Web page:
From the Author:
I first read and experienced Goethe’s Faust in German in 1981 when I went as an exchange student to Dornach, Switzerland, to work as a stagehand on the full, uncut production. It has been a companion ever since. I originally developed this story version at the request of the New York Branch of the Anthroposophical Society in 1999 in honor of the 250th anniversary of Goethe’s birth. By retelling the essential plot (condensed from over 24 hours of playing time) in a free rendering in English, I hope to bring a fresh life—a kind of artistic road map, if you will—to Goethe’s great poetic drama. I have tried to include all the main action and, in one instance, I have even added the events of a scene that Goethe envisioned, but never wrote.
A Note from the Editor:
Beat the Devil! has been performed in spaces ranging from intimate living rooms to Broadway-size stages and everything in between. Ideally there is plenty of performance space for the actor to move around a lot, but the staging can also be condensed.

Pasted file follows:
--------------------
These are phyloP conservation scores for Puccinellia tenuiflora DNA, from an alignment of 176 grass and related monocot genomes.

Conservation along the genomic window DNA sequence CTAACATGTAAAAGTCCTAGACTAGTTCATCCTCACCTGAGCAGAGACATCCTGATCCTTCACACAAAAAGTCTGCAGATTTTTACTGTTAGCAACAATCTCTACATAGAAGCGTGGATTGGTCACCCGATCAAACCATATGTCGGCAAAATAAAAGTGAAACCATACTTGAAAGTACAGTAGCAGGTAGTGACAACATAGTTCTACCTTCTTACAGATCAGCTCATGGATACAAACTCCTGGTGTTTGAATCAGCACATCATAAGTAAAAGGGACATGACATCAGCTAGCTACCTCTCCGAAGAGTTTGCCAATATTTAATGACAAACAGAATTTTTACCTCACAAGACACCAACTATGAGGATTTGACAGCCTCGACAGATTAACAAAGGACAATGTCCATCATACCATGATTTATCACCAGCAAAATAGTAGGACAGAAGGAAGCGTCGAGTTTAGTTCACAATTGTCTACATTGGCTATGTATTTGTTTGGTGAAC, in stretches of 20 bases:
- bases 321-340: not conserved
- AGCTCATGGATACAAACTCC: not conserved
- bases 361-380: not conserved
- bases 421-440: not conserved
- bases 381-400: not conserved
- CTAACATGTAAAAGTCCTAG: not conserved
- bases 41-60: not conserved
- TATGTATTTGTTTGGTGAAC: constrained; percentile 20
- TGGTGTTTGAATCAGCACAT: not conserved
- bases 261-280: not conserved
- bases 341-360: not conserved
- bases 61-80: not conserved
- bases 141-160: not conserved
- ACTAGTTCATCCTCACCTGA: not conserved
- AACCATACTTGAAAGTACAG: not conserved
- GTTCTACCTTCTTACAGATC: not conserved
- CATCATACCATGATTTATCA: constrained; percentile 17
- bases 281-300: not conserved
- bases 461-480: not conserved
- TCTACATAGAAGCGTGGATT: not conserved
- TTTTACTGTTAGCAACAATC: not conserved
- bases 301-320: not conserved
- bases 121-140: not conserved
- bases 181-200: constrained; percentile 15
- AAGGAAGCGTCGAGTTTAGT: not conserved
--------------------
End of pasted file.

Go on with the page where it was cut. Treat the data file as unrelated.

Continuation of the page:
The technical requirements are very simple. The actor rings a bell before beginning each of the four sections, ringing four times to begin the performance, then three, then two, then one, indicated by large asterisks in the script. He also drinks from a glass of water between each section.
An old-looking upright wooden chair or simple armchair, downstage left, becomes Faust's study and room. A stool or narrow table, behind the chair, holds the bell and the glass of water. A tree stump, stool or piano bench, upstage right, becomes a rock in the garden, a throne in the Emperor’s palace, laboratory paraphernalia, and a mountain. (A variety of objects have been used for this, including a hay bale and a stage-scenery rock.)
No lighting changes are necessary; general wash of light over the whole stage area is fine. (Some red down right for Mephistopheles’ asides and other colors and effects can be used creatively in venues where this is possible, but it’s not necessary.)